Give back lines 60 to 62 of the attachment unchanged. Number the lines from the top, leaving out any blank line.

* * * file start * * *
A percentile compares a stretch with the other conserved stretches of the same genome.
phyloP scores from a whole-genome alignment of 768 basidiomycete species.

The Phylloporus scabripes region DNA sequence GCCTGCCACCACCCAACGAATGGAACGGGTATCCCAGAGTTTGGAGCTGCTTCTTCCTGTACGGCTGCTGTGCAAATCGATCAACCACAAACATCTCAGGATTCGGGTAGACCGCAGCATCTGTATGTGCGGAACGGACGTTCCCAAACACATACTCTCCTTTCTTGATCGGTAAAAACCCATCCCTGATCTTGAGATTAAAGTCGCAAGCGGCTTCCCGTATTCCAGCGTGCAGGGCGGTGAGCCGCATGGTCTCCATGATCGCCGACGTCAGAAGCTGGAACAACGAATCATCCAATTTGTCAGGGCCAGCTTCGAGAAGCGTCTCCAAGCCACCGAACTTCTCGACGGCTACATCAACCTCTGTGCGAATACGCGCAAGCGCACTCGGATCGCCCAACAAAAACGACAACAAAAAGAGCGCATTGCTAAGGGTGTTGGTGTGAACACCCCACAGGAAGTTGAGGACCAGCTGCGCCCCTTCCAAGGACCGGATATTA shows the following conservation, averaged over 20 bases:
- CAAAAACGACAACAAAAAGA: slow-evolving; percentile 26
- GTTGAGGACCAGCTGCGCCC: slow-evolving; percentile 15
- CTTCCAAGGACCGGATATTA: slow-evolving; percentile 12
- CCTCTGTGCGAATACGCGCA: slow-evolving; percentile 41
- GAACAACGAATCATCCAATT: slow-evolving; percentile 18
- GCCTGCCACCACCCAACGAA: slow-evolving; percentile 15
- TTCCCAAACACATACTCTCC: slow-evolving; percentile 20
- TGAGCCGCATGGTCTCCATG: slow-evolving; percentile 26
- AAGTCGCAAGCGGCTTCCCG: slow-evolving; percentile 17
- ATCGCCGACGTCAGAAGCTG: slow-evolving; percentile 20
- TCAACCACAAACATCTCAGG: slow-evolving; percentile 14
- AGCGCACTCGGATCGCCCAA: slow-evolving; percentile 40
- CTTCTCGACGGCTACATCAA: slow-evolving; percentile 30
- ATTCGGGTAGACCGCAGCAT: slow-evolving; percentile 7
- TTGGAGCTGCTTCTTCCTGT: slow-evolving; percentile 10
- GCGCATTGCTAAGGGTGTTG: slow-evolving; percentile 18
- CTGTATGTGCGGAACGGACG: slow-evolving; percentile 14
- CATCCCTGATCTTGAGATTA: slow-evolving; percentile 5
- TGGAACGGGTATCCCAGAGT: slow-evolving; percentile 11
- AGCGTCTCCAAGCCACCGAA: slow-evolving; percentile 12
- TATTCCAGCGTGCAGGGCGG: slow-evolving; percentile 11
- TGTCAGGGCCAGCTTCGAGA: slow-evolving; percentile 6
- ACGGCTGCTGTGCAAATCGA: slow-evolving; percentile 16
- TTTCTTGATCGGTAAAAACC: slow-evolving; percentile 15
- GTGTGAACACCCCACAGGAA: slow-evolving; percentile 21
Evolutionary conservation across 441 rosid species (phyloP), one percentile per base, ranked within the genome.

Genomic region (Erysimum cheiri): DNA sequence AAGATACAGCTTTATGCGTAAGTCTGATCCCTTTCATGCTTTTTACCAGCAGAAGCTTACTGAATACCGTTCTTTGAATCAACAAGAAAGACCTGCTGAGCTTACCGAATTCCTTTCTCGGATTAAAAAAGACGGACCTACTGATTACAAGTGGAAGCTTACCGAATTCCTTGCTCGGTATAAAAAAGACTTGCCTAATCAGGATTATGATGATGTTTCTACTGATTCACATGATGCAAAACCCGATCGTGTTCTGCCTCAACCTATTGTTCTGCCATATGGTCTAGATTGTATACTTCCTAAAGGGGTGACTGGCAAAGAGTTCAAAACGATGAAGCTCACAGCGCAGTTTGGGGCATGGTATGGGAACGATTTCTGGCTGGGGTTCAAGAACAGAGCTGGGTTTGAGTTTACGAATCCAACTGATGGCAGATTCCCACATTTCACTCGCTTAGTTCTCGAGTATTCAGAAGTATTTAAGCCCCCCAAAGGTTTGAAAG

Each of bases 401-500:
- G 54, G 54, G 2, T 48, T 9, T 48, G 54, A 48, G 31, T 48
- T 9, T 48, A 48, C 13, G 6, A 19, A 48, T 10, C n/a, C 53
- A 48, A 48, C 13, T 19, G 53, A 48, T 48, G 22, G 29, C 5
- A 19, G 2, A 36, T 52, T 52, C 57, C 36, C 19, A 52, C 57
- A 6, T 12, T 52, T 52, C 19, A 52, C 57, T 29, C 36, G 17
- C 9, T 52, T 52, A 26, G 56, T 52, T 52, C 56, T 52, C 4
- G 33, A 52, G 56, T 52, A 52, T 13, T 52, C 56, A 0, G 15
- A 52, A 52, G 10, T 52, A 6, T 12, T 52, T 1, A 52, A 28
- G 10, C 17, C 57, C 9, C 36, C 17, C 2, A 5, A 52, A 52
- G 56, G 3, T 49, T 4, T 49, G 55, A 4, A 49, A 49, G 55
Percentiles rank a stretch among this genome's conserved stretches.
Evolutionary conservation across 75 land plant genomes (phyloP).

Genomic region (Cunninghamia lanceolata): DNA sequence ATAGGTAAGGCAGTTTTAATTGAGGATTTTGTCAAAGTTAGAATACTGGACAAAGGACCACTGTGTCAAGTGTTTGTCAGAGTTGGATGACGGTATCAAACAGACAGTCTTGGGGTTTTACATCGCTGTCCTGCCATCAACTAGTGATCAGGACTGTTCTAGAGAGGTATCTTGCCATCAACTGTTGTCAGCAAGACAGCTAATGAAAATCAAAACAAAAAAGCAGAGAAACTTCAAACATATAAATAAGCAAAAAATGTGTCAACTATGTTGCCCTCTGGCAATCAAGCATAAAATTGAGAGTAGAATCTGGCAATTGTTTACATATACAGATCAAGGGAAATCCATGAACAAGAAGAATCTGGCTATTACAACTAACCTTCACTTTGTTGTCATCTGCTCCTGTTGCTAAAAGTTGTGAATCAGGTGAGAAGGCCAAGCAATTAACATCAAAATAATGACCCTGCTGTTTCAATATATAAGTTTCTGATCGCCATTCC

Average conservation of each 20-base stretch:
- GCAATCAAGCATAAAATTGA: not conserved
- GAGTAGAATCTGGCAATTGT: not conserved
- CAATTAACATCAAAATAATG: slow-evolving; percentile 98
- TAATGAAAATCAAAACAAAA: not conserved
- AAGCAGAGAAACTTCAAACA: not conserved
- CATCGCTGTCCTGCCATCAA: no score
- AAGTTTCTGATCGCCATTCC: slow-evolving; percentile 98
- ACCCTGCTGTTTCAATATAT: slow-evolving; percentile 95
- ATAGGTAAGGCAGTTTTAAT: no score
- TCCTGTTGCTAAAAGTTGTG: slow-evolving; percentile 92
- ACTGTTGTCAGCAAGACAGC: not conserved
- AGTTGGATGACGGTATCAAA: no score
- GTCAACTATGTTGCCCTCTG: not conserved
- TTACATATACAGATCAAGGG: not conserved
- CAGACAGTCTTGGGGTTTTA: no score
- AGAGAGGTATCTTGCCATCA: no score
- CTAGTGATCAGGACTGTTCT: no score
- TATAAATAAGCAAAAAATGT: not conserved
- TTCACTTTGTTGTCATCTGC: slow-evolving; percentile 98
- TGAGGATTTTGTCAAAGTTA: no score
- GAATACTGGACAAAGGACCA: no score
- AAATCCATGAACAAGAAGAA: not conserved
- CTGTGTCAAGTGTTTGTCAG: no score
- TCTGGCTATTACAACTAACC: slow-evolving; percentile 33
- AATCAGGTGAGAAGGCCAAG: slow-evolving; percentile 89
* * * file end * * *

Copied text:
- CAGACAGTCTTGGGGTTTTA: no score
- AGAGAGGTATCTTGCCATCA: no score
- CTAGTGATCAGGACTGTTCT: no score